As I wrote yesterday a growing number of commentators are taking issue with the concept of using ESG metrics in executive pay plans. They say the risks outweigh the benefits, and that there are better ways to encourage sustainable, long-term performance.
Yet, those red flags aren’t deterring some investors. Particularly in Europe, asset managers & owners continue to urge companies to add non-financial targets to pay programs. To counter the shortcomings of discretionary ESG factors, the investors typically want these metrics to be measurable, transparent and linked to publicly disclosed E&S pledges. This Proxy Insight article recaps new policies by a couple of Europe-based institutions. Here’s an excerpt:
AllianzGI updated its 2022 proxy voting policy on February 22, revealing that the $743 billion asset manager will vote against European large-cap companies that fail to include ESG key performance indicators (KPIs) in their executive compensation structures.
Harlan Zimmerman, senior partner at Cevian Capital, similarly said in an interview it was “critical” that executive compensation is used to incentivize companies to accelerate engagement with climate change.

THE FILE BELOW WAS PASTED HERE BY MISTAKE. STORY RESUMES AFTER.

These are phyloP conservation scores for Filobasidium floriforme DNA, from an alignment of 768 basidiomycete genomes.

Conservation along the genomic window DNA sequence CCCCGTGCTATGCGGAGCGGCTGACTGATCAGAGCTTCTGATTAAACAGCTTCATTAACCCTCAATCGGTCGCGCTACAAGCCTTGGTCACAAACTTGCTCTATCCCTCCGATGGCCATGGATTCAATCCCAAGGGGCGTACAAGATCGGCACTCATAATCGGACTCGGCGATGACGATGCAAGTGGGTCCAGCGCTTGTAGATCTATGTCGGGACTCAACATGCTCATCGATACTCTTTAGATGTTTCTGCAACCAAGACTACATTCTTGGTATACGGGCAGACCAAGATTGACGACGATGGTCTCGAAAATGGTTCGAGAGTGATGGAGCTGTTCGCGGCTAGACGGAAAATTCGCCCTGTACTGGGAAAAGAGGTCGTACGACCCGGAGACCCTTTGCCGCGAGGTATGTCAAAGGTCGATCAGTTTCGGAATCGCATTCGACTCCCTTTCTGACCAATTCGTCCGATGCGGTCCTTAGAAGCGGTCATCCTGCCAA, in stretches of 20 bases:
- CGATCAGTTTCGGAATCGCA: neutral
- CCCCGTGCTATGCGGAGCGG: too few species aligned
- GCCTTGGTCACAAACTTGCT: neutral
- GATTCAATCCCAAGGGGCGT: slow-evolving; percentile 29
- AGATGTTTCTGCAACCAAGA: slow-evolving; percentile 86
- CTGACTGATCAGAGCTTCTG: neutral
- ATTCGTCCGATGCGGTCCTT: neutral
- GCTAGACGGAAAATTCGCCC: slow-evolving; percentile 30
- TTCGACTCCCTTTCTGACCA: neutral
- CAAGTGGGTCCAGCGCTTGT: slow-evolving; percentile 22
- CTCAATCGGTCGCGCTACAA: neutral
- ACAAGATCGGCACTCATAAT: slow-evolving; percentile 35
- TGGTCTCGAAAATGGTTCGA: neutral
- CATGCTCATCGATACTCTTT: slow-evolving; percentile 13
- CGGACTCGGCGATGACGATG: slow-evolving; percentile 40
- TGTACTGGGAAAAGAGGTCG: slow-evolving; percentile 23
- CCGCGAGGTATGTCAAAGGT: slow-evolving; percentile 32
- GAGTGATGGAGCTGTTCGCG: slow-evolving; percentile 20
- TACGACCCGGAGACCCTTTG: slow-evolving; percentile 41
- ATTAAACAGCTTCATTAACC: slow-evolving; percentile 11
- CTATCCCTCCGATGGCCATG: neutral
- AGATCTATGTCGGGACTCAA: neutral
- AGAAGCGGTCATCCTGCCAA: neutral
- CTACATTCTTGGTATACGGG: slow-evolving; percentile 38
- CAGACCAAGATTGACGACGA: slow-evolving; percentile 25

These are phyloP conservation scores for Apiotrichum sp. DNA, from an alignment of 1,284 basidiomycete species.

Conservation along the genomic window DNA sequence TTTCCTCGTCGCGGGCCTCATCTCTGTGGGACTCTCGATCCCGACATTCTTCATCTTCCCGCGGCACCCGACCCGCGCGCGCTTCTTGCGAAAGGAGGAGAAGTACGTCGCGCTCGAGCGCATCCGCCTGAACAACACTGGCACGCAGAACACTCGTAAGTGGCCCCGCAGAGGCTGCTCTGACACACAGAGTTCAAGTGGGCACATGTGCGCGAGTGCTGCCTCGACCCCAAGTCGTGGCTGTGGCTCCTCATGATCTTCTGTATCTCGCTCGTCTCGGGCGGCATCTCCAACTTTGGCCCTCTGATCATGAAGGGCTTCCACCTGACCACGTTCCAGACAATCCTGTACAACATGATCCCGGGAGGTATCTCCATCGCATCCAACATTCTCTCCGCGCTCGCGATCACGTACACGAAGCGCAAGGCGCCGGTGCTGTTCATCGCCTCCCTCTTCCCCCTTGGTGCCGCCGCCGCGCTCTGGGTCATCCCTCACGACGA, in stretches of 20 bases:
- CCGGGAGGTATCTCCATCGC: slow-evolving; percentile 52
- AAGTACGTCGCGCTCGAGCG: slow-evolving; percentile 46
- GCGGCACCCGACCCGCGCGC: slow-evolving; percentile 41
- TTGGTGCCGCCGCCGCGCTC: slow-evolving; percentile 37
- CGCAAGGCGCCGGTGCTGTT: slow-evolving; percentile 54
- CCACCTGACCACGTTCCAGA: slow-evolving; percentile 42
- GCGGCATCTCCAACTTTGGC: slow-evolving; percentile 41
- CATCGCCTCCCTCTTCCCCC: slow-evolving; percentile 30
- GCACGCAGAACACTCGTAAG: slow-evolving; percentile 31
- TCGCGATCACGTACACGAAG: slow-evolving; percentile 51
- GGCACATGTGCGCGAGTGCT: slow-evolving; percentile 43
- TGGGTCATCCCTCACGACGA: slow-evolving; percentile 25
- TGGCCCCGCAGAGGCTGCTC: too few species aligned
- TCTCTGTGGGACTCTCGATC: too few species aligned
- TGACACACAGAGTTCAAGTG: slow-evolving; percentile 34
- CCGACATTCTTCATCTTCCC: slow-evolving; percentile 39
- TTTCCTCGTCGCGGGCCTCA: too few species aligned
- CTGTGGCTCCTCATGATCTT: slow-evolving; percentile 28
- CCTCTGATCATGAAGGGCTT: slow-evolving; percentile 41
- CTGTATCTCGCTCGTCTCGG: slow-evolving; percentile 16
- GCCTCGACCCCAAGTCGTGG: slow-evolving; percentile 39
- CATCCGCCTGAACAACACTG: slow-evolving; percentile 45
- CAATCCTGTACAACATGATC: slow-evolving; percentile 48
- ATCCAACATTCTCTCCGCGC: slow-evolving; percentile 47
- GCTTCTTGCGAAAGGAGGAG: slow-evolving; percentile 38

AllianzGI supported 23.8% of advisory “say on pay” proposals internationally in 2021, compared to 24.3% in 2019 and 23.5% in 2020, Proxy Insight Online data reveal.
Both AllianzGI and Cevian want companies to break down their climate goals into short-term targets and provide evidence of progress being tied to executive compensation awards.
A number of companies are responding to these investor preferences by tying pay to ESG goals. UBS – which is headquartered in Switzerland and a foreign issuer here – is one of the latest. In the GRI-aligned sustainability report that it recently published, it shared details (pg. 33) of a new compensation scorecard that includes quantitative & qualitative ESG metrics. The company’s compensation plan also includes group metrics based on climate & people goals that are tied to corporate strategic initiatives.
Although the jury is out on whether ESG metrics will deliver the right kind of progress on corporate environmental & social goals, it’s worth keeping an eye on European ESG trends & practices – because they often make their way to the US.
– Liz Dunshee